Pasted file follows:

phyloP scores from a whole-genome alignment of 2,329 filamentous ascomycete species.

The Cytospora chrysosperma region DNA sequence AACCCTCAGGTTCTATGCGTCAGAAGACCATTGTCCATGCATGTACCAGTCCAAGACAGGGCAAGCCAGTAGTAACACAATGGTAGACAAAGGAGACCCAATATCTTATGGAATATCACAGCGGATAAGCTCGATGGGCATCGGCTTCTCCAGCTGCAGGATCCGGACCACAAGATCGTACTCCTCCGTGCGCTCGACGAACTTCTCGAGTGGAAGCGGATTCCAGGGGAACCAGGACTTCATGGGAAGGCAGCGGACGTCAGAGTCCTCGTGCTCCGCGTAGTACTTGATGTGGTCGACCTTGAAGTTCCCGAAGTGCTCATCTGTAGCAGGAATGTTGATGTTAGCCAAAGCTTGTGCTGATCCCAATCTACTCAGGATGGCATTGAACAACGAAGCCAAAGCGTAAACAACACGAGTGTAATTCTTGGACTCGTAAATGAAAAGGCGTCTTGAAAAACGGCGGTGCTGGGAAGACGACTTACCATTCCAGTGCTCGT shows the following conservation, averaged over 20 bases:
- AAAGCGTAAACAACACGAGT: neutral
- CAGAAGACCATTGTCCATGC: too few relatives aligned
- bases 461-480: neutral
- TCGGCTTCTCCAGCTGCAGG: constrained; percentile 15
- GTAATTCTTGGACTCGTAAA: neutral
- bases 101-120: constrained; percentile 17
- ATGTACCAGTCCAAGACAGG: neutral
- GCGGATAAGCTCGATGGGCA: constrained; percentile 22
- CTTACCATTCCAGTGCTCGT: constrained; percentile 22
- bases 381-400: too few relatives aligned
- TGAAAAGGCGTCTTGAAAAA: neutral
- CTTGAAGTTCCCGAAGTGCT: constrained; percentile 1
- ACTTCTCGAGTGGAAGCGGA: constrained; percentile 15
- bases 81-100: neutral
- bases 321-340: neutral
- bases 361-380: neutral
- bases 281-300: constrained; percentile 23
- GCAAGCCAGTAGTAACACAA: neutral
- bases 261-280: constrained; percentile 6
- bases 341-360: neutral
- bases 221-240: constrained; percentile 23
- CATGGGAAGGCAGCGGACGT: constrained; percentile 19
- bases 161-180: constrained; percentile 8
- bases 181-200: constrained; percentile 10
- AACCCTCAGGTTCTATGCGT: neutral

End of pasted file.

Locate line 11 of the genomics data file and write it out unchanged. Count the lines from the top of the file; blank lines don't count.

- CTTACCATTCCAGTGCTCGT: constrained; percentile 22